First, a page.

He opened his programme with Dvořák's Carnival Overture. While I'm a big fan of Dvořák, this isn't a piece that's ever especially grabbed me before and hence not one I know all that well. From the opening bars I began to wonder why. Bychkov unleashed the LSO in a phenomenal display of energy and precision. It made for a real party piece, full of orchestral fireworks, and an excellent curtain raiser.

After a brief pause while the piano was raised up through the floor (an always fun to watch quirk of the Barbican - much more interesting than just having it pushed on from the back of the stage), Denis Matsuev joined them for Shostakovich's 2nd piano concerto. He proved every bit the match to Bychkov and the LSO. He maintained clarity through some rapid and intricate passages and found all the necessary weight without recourse to thumping the keyboard. Beneath him, Bychkov balanced his forces well, ensuring the pianist wasn't overwhelmed by the comparatively large orchestra. And yet it wasn't all fireworks - there was plenty of tenderness and beauty in the slow movement.

Saturday, 27 March 2010

Anyone Can Whistle, or in which it is proved that a Sondheim flop is more interesting than most people's hits

Anyone can Whistle is probably the most rarely performed of all Stephen Sondheim's shows. Even Merrily We Roll Along has enjoyed more rehabilitations. Yet, although on the strength of the new production at the Jermyn Street Theatre it is evidently a show with problems, it is also proof that a Sondheim flop is more interesting, and more worthy of revival, than many hits.

The show takes place in a fictional American town under the tender control of Mayoress Cora Hoover Hooper (Issy van Randwyck) and a nefarious trio of male town council colleagues. In order to save the administration from bankruptcy and ensure her re-election they rig up a fake miracle of water bursting from a rock. Unfortunately the town also houses The Cookie Jar, home to 49 of the socially pressured, or lunatics, who turn up wanting to sample the miracle waters. This of course will disprove the miracle. After that it all gets a bit complicated and zany, somewhat after the manner of the Marx Brothers, with disguises, plots and an increasing confusion between the mad and the sane.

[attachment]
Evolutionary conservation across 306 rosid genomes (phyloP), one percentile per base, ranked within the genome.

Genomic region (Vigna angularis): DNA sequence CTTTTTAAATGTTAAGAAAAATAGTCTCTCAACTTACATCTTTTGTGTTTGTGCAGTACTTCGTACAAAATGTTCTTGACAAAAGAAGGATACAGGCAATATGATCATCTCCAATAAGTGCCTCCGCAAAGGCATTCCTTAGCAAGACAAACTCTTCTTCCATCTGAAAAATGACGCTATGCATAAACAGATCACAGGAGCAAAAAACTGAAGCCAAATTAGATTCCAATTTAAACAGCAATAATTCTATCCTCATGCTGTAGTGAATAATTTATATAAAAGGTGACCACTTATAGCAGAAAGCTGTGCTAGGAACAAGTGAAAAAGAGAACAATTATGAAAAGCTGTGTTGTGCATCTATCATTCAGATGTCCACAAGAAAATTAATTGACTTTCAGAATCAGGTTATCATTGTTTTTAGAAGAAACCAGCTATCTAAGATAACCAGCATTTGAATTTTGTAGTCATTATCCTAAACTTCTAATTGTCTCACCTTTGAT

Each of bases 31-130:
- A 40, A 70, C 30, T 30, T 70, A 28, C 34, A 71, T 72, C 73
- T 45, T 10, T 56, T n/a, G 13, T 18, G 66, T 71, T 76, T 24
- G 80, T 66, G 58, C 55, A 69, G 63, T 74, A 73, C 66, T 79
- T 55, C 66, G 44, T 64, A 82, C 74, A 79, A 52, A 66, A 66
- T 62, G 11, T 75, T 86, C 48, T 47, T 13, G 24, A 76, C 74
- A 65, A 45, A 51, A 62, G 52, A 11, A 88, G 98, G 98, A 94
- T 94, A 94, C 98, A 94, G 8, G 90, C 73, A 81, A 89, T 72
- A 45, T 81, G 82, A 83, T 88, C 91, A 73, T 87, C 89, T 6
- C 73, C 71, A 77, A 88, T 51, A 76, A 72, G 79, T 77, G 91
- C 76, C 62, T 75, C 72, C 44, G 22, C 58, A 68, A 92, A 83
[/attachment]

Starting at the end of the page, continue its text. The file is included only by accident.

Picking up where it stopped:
Unquestionably for me, the strongest element in the show is Arthur Laurents' superbly mad book. I don't know what he was smoking when he wrote it, but it is a work of blinding genius ranging from screwball comedy style romance to logical non sequiturs reminiscent of The Goon Show or the Beyond the Fringe crew rambling on about whether or not they have apples in a basket. Given the frequency with which the book element is relegated to second tier status, it is hugely refreshing to be presented with such an intelligent book which demands close listening but equally repays it by being both profoundly touching and uproariously funny.

Friday, 26 March 2010

There's Runnicles, again! The BBCSSO play Webern, Britten and Mahler

It seems like only yesterday when you were lucky to get Donald Runnicles once in a year if you lived in Scotland, so to have him three times in eight days seems oddly surreal. Okay, I'm counting a repeat concert in there, but since I got to go along to the rehearsal and interview the man himself, article and podcast to follow, I think it deserves to be counted as at least one.